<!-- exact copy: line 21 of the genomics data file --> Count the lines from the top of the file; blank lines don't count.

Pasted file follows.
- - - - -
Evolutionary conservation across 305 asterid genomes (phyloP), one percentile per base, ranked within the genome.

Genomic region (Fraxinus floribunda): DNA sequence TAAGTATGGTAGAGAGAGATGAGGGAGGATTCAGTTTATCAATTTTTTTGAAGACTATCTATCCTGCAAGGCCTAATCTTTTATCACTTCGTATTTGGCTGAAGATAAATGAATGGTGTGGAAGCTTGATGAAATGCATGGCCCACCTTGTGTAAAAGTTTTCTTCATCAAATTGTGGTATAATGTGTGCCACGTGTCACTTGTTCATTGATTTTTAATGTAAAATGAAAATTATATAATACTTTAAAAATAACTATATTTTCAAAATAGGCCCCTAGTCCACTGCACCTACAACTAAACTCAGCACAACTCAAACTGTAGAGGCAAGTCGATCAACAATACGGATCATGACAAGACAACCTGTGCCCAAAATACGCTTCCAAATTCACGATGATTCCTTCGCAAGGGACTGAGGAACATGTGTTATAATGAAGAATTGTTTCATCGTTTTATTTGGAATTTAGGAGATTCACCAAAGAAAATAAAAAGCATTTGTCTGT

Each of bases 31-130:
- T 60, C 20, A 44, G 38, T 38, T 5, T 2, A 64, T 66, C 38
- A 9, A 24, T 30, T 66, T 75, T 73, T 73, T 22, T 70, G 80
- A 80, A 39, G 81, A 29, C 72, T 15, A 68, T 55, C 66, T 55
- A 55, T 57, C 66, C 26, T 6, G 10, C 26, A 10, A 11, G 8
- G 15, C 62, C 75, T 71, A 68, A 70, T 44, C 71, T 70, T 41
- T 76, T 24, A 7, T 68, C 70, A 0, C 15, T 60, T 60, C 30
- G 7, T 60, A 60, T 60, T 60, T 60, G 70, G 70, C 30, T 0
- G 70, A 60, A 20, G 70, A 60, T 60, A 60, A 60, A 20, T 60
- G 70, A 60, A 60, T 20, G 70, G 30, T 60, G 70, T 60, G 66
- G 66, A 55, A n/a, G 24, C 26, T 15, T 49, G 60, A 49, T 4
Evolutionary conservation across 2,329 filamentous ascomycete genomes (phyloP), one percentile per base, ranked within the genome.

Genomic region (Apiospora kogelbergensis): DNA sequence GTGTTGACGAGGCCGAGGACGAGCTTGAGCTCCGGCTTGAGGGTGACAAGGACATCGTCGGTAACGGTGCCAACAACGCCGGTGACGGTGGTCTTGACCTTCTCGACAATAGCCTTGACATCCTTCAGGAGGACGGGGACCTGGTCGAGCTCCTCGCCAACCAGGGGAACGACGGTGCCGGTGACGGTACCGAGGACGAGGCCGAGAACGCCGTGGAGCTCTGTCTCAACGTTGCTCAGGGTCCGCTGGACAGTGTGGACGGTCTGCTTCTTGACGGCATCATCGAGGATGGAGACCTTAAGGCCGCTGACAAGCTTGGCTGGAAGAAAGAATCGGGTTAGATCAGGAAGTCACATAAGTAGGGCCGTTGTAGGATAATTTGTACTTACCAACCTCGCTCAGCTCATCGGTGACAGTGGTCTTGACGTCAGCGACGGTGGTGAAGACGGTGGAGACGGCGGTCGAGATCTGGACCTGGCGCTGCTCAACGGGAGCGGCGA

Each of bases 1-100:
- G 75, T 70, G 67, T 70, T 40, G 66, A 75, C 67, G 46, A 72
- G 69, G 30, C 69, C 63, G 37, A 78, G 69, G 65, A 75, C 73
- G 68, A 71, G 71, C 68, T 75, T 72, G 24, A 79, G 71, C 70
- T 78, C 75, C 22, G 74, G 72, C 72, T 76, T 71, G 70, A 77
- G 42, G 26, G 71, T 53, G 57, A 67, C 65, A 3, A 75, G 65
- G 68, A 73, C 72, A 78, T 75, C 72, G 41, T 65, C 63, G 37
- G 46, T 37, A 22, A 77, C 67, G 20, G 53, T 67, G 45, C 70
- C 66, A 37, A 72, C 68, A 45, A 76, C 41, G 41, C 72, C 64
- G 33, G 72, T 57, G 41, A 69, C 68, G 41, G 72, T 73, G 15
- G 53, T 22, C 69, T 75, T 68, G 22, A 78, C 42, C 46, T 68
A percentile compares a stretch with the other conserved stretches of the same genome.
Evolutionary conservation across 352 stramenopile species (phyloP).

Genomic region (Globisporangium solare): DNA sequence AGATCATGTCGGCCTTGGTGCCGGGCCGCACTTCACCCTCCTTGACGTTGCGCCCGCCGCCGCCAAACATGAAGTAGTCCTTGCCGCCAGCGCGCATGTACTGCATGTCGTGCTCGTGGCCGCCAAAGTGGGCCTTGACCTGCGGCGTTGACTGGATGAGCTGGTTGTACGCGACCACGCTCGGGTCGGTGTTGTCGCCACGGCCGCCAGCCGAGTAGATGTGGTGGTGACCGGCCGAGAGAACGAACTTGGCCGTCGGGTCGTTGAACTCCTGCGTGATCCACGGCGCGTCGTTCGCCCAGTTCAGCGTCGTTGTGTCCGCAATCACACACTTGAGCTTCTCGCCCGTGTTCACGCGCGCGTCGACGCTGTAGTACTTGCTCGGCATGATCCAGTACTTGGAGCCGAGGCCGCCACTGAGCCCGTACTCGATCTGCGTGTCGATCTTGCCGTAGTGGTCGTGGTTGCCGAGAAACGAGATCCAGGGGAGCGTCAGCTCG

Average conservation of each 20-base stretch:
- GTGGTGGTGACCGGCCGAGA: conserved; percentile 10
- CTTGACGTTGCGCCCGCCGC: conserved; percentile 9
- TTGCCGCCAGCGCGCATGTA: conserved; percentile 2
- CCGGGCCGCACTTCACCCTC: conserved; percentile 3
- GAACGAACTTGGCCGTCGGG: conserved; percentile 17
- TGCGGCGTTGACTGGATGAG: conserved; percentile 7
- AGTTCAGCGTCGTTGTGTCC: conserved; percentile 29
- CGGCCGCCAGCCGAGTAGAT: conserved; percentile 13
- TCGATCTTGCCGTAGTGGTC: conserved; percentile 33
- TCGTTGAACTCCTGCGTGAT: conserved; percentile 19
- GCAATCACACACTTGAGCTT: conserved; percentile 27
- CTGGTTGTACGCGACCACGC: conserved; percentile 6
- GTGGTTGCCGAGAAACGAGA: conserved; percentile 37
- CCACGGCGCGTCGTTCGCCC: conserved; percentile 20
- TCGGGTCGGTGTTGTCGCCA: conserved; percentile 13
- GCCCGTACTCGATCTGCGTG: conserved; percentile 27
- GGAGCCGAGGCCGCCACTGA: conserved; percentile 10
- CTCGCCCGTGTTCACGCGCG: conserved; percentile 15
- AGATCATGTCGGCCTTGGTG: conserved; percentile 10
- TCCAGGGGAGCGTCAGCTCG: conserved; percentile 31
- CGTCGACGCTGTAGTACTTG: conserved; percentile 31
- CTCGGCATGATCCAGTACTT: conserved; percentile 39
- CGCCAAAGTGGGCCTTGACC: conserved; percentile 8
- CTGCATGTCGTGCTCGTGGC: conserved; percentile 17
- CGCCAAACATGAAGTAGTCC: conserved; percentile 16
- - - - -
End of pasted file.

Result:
- G 42, G 26, G 71, T 53, G 57, A 67, C 65, A 3, A 75, G 65